Product images of Lieutenant Commander Denis Quentin Fildes (1889-1975)
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Lieutenant Commander Denis Quentin Fildes (1889-1975)
Fildes joined the Royal Navy in 1906 and was a midshipman. In 1912, as a lieutenant, he joined the cruiser 'Natal' and was serving in her when war was declared with Germany in 1914. On 30 December 1915 she was lying in Cromarty Firth and Fildes was officer of the watch during an afternoon party for local children. The ship blew up and sank causing great loss of life. Fildes was badly burned but survived. In March 1916 he was back in service, in the torpedo-boat-destroyer 'Mermaid'. In 1917 he was Physical Training Officer in the 'Minotaur', first lieutenant of the 'Diligence' in 1919, and finally a lieutenant commander in the battle cruiser 'Australia' when she set out to join the Australian navy in 1922. He was then retired with a disability pension, but during the Second World War served as port officer at Harwich and Suez. In civilian life he followed his father's profession as a portrait painter. One of his commissions was a full-length portrait of Queen Elizabeth II and Prince Philip for the Royal Naval College at Greenwich. This portrait, which was painted by his father, was exhibited at the Royal Academy in 1922. Fildes wears lieutenant commander's full dress uniform with three First World War medals. Sir Luke Fildes (1843-1927) trained at South Kensington Schools and first worked as an illustrator for 'The Graphic' and other magazines. On the recommendation of J. E. Millais he was commissioned to illustrate 'Edwin Drood', but in 1870 turned from illustration to painting. He was a successful genre painter, but developed an outstanding reputation as a portrait painter. His portrait of the princess of Wales in 1894 led to other royal commissions. He was elected ARA in 1879 and RA in 1887, knighted in 1906, KCVO 1918.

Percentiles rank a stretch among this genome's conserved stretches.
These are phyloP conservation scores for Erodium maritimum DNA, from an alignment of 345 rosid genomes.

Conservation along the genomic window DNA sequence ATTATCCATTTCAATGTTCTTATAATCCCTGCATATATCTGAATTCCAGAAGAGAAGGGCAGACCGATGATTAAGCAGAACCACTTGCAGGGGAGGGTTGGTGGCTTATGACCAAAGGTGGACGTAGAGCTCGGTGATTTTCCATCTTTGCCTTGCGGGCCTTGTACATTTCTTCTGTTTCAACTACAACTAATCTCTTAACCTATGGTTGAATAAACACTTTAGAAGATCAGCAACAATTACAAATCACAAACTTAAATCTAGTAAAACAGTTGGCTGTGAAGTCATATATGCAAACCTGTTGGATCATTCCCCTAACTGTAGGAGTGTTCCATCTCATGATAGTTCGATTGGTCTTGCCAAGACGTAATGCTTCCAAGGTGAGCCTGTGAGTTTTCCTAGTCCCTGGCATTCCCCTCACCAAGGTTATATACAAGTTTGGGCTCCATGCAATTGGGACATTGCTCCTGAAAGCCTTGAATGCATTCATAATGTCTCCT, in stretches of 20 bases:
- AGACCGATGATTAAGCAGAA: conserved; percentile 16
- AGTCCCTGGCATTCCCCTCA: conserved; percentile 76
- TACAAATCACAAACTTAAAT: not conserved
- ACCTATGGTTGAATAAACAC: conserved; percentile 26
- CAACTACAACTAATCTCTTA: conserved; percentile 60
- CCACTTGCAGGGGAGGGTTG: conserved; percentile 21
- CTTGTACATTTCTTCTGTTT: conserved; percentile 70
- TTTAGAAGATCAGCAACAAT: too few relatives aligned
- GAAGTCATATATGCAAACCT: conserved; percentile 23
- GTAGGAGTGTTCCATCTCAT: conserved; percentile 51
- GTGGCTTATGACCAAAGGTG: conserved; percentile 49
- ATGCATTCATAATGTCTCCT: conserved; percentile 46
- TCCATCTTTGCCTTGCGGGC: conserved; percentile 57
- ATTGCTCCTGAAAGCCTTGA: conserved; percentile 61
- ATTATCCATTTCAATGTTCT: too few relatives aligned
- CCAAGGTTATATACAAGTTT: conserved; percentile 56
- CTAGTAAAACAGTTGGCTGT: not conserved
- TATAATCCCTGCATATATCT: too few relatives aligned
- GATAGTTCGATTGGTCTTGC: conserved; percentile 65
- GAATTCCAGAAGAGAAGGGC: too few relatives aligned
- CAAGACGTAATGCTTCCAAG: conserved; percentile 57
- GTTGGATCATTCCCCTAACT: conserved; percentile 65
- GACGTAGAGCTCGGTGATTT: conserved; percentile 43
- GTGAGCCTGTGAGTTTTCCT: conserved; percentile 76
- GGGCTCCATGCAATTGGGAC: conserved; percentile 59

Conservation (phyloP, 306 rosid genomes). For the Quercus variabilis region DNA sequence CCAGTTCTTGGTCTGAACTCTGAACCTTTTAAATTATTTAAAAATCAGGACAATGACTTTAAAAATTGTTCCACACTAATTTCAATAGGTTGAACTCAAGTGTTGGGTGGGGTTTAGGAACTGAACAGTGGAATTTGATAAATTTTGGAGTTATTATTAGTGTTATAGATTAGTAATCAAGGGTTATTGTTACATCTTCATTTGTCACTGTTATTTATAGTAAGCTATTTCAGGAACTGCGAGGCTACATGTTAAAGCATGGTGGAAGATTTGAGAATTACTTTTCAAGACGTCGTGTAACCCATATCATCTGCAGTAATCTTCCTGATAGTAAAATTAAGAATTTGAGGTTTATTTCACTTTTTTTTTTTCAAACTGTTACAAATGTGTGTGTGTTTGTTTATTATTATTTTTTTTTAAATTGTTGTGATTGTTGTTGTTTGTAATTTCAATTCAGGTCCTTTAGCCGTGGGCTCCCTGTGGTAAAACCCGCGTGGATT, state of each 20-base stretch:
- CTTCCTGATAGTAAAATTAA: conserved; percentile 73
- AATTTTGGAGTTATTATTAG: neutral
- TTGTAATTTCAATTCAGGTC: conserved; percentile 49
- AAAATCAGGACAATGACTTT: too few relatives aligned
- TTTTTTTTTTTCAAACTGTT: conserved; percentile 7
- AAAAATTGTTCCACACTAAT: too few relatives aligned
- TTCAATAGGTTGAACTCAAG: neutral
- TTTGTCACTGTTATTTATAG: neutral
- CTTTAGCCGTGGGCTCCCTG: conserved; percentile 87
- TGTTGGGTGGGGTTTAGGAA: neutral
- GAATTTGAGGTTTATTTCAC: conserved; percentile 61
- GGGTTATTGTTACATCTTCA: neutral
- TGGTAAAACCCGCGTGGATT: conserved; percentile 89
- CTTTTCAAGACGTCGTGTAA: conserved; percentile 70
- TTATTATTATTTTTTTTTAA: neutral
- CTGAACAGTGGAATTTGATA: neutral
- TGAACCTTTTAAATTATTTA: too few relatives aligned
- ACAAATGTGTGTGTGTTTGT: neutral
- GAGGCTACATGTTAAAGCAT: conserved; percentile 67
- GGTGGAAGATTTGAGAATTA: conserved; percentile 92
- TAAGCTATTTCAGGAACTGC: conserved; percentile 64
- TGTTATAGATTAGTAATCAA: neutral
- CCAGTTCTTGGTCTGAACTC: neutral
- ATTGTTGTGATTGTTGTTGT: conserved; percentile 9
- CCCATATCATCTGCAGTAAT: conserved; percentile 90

Sir Luke Fildes
- Image reference: BHC2353
- National Maritime Museum, Greenwich, London